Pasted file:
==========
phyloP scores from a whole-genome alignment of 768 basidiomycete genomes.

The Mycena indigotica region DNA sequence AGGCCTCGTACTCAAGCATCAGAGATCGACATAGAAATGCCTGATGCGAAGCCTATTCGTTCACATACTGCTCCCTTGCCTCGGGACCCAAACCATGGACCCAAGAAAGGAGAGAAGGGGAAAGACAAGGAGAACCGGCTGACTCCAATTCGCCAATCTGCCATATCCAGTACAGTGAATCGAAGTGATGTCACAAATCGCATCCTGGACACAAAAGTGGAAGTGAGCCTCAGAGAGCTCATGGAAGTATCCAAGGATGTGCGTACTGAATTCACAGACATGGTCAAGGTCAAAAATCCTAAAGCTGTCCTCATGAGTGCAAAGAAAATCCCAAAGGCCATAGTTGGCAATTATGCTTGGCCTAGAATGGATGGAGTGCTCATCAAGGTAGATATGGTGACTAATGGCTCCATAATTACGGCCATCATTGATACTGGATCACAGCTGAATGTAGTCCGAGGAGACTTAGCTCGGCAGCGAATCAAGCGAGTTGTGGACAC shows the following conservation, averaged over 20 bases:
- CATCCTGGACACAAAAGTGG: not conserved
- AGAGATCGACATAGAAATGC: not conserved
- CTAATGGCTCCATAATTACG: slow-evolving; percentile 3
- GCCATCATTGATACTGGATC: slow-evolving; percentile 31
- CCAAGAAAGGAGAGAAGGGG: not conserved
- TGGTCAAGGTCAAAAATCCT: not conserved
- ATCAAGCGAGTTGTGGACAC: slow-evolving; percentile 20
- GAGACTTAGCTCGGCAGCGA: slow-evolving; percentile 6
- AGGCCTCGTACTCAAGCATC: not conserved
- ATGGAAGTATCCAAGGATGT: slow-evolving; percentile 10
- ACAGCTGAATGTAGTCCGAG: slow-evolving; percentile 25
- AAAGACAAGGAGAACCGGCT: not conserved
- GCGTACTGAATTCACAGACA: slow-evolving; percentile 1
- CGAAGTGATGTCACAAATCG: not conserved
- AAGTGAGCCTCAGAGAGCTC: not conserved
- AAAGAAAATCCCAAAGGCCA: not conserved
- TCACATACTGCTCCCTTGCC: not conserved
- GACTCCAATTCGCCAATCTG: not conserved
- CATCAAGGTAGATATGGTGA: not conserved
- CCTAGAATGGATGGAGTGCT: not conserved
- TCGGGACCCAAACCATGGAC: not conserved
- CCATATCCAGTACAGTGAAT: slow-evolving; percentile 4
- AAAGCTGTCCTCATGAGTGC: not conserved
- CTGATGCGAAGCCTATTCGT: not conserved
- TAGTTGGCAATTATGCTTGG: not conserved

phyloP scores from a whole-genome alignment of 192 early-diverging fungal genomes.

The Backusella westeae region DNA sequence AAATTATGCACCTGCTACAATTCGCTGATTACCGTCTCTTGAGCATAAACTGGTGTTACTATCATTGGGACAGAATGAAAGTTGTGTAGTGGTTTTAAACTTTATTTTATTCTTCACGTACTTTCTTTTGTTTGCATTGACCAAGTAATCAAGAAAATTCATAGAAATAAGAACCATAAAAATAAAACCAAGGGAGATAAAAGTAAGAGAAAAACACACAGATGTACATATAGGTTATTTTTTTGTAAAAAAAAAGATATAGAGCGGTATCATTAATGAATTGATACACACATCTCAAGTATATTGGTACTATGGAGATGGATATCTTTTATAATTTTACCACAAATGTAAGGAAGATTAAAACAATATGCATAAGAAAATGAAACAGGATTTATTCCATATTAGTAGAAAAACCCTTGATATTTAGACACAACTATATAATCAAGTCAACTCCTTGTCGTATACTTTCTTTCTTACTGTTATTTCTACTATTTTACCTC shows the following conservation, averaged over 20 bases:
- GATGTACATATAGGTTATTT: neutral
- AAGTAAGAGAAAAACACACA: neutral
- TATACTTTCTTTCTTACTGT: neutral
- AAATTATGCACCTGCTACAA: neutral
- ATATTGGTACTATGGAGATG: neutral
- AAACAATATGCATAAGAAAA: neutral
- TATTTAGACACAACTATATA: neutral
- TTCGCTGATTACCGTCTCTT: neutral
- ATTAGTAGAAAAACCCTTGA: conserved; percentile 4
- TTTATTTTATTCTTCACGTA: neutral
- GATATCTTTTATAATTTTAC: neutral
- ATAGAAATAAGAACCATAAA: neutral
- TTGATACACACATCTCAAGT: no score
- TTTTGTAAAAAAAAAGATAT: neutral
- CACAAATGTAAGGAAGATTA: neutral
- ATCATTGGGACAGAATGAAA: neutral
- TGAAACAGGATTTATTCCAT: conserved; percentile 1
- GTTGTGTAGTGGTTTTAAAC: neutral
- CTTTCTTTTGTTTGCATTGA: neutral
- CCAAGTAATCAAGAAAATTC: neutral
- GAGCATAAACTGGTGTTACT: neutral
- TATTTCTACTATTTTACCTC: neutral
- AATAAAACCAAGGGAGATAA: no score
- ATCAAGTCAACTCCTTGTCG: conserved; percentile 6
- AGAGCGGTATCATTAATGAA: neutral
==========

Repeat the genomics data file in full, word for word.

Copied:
phyloP scores from a whole-genome alignment of 768 basidiomycete genomes.

The Mycena indigotica region DNA sequence AGGCCTCGTACTCAAGCATCAGAGATCGACATAGAAATGCCTGATGCGAAGCCTATTCGTTCACATACTGCTCCCTTGCCTCGGGACCCAAACCATGGACCCAAGAAAGGAGAGAAGGGGAAAGACAAGGAGAACCGGCTGACTCCAATTCGCCAATCTGCCATATCCAGTACAGTGAATCGAAGTGATGTCACAAATCGCATCCTGGACACAAAAGTGGAAGTGAGCCTCAGAGAGCTCATGGAAGTATCCAAGGATGTGCGTACTGAATTCACAGACATGGTCAAGGTCAAAAATCCTAAAGCTGTCCTCATGAGTGCAAAGAAAATCCCAAAGGCCATAGTTGGCAATTATGCTTGGCCTAGAATGGATGGAGTGCTCATCAAGGTAGATATGGTGACTAATGGCTCCATAATTACGGCCATCATTGATACTGGATCACAGCTGAATGTAGTCCGAGGAGACTTAGCTCGGCAGCGAATCAAGCGAGTTGTGGACAC shows the following conservation, averaged over 20 bases:
- CATCCTGGACACAAAAGTGG: not conserved
- AGAGATCGACATAGAAATGC: not conserved
- CTAATGGCTCCATAATTACG: slow-evolving; percentile 3
- GCCATCATTGATACTGGATC: slow-evolving; percentile 31
- CCAAGAAAGGAGAGAAGGGG: not conserved
- TGGTCAAGGTCAAAAATCCT: not conserved
- ATCAAGCGAGTTGTGGACAC: slow-evolving; percentile 20
- GAGACTTAGCTCGGCAGCGA: slow-evolving; percentile 6
- AGGCCTCGTACTCAAGCATC: not conserved
- ATGGAAGTATCCAAGGATGT: slow-evolving; percentile 10
- ACAGCTGAATGTAGTCCGAG: slow-evolving; percentile 25
- AAAGACAAGGAGAACCGGCT: not conserved
- GCGTACTGAATTCACAGACA: slow-evolving; percentile 1
- CGAAGTGATGTCACAAATCG: not conserved
- AAGTGAGCCTCAGAGAGCTC: not conserved
- AAAGAAAATCCCAAAGGCCA: not conserved
- TCACATACTGCTCCCTTGCC: not conserved
- GACTCCAATTCGCCAATCTG: not conserved
- CATCAAGGTAGATATGGTGA: not conserved
- CCTAGAATGGATGGAGTGCT: not conserved
- TCGGGACCCAAACCATGGAC: not conserved
- CCATATCCAGTACAGTGAAT: slow-evolving; percentile 4
- AAAGCTGTCCTCATGAGTGC: not conserved
- CTGATGCGAAGCCTATTCGT: not conserved
- TAGTTGGCAATTATGCTTGG: not conserved

phyloP scores from a whole-genome alignment of 192 early-diverging fungal genomes.

The Backusella westeae region DNA sequence AAATTATGCACCTGCTACAATTCGCTGATTACCGTCTCTTGAGCATAAACTGGTGTTACTATCATTGGGACAGAATGAAAGTTGTGTAGTGGTTTTAAACTTTATTTTATTCTTCACGTACTTTCTTTTGTTTGCATTGACCAAGTAATCAAGAAAATTCATAGAAATAAGAACCATAAAAATAAAACCAAGGGAGATAAAAGTAAGAGAAAAACACACAGATGTACATATAGGTTATTTTTTTGTAAAAAAAAAGATATAGAGCGGTATCATTAATGAATTGATACACACATCTCAAGTATATTGGTACTATGGAGATGGATATCTTTTATAATTTTACCACAAATGTAAGGAAGATTAAAACAATATGCATAAGAAAATGAAACAGGATTTATTCCATATTAGTAGAAAAACCCTTGATATTTAGACACAACTATATAATCAAGTCAACTCCTTGTCGTATACTTTCTTTCTTACTGTTATTTCTACTATTTTACCTC shows the following conservation, averaged over 20 bases:
- GATGTACATATAGGTTATTT: neutral
- AAGTAAGAGAAAAACACACA: neutral
- TATACTTTCTTTCTTACTGT: neutral
- AAATTATGCACCTGCTACAA: neutral
- ATATTGGTACTATGGAGATG: neutral
- AAACAATATGCATAAGAAAA: neutral
- TATTTAGACACAACTATATA: neutral
- TTCGCTGATTACCGTCTCTT: neutral
- ATTAGTAGAAAAACCCTTGA: conserved; percentile 4
- TTTATTTTATTCTTCACGTA: neutral
- GATATCTTTTATAATTTTAC: neutral
- ATAGAAATAAGAACCATAAA: neutral
- TTGATACACACATCTCAAGT: no score
- TTTTGTAAAAAAAAAGATAT: neutral
- CACAAATGTAAGGAAGATTA: neutral
- ATCATTGGGACAGAATGAAA: neutral
- TGAAACAGGATTTATTCCAT: conserved; percentile 1
- GTTGTGTAGTGGTTTTAAAC: neutral
- CTTTCTTTTGTTTGCATTGA: neutral
- CCAAGTAATCAAGAAAATTC: neutral
- GAGCATAAACTGGTGTTACT: neutral
- TATTTCTACTATTTTACCTC: neutral
- AATAAAACCAAGGGAGATAA: no score
- ATCAAGTCAACTCCTTGTCG: conserved; percentile 6
- AGAGCGGTATCATTAATGAA: neutral